• Hyperdontia refers to an increased number of teeth, and these additional teeth are termed supernumerary.
• Supernumerary refers to the additional teeth beyond the normal number of teeth.
Supernumerary classification is recognized as the presence of more than 20 deciduous teeth or more than 32 permanent teeth in one individual, and this alteration in number is classified as odontogenic anomalies. The teeth may be multiple, unilateral, or bilateral, and some may be malformed while others appear normal.
Etiology - Some causes of the presence of supernumerary teeth are suggested in the literature, such as hereditary factors, disease processes, dichotomy of the tooth germ, excessive growth of the dental lamina, and atavism. Atavism refers to the recurrence in an organism of a trait or characteristic typical of an ancestral form and usually due to genetic recombination (Kumar and Gopal, 2013).
However, since multiple teeth can be found in addition to the normally found tooth, some authors do not believe this a viable explanation of supernumerary teeth since this is not reported in other mammals. The environment is believed to play a role in influencing the development of supernumerary teeth as well. The dental lamina is very sensitive to environmental influences and may be altered during development.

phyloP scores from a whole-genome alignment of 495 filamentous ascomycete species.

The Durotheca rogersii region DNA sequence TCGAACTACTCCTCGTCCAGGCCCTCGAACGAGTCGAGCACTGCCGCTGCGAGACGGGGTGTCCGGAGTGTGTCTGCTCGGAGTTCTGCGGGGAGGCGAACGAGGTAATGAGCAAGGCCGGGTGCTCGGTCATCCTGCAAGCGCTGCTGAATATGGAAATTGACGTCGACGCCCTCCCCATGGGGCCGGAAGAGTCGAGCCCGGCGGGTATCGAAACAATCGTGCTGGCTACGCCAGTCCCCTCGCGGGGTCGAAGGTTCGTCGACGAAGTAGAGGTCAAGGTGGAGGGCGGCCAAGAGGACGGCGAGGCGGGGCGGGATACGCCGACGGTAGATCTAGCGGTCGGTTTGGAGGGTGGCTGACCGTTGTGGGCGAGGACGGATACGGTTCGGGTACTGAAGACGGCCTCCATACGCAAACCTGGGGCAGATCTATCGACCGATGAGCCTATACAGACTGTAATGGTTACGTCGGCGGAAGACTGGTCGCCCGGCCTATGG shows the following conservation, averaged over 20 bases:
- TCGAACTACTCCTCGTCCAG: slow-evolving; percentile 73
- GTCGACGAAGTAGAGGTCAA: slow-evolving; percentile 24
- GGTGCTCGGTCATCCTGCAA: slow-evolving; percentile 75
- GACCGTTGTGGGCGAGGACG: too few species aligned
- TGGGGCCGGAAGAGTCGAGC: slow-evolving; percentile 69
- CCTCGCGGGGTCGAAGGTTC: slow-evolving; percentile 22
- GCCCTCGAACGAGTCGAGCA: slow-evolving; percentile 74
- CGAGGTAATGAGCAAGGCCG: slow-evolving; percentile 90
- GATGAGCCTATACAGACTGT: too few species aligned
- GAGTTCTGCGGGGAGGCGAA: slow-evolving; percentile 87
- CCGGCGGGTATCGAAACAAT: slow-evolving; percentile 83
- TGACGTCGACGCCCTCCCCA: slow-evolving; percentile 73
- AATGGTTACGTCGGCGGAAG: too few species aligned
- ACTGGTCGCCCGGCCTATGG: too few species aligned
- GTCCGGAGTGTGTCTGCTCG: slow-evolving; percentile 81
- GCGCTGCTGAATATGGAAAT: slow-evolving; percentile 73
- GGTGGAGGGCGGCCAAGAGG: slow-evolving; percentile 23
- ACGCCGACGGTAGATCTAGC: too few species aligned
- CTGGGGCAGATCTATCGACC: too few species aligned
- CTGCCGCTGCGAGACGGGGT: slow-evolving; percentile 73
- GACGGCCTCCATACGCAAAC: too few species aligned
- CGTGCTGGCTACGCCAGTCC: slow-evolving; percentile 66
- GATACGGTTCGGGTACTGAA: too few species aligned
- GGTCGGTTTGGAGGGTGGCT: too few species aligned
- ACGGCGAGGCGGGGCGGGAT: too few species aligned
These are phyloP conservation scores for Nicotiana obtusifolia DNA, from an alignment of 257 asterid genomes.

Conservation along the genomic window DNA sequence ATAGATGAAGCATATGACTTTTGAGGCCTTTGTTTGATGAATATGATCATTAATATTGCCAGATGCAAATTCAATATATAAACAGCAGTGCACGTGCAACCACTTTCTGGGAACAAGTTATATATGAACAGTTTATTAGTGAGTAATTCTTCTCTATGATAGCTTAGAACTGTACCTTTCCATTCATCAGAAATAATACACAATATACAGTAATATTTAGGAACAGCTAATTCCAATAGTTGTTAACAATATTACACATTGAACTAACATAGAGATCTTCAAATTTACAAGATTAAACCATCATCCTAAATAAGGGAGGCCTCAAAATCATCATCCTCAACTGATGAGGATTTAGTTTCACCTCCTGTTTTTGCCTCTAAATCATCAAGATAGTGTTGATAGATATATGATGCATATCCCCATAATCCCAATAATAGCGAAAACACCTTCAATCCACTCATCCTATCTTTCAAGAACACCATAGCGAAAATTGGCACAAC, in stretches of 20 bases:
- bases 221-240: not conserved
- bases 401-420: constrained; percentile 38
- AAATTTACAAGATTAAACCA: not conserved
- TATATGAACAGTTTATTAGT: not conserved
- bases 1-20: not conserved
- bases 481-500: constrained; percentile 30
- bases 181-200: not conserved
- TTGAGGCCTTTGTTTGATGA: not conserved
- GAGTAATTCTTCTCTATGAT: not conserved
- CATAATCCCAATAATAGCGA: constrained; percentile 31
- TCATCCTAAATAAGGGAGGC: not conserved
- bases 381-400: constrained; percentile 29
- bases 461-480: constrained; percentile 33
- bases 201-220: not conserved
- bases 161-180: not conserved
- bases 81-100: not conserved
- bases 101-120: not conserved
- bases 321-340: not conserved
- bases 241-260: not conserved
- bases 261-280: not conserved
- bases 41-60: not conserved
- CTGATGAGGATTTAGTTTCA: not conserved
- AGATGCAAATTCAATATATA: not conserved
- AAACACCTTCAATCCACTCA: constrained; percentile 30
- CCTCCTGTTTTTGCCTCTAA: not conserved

Typically, the disease states that have been associated with hyperdontia, and in some cases also with hypodontia, are the following:
• Cleidocranial dysplasia
• Gardner syndrome
• Anderson-Fabry disease
• Hallermann-Streiff syndrome
• Oral-facial-digital syndrome type 1
• Sturge-Weber syndrome
• Down syndrome
• Ehlers-Danlos syndrome
• Apert syndrome
• Crouzon syndrome
• Angio-osteohypertrophy syndrome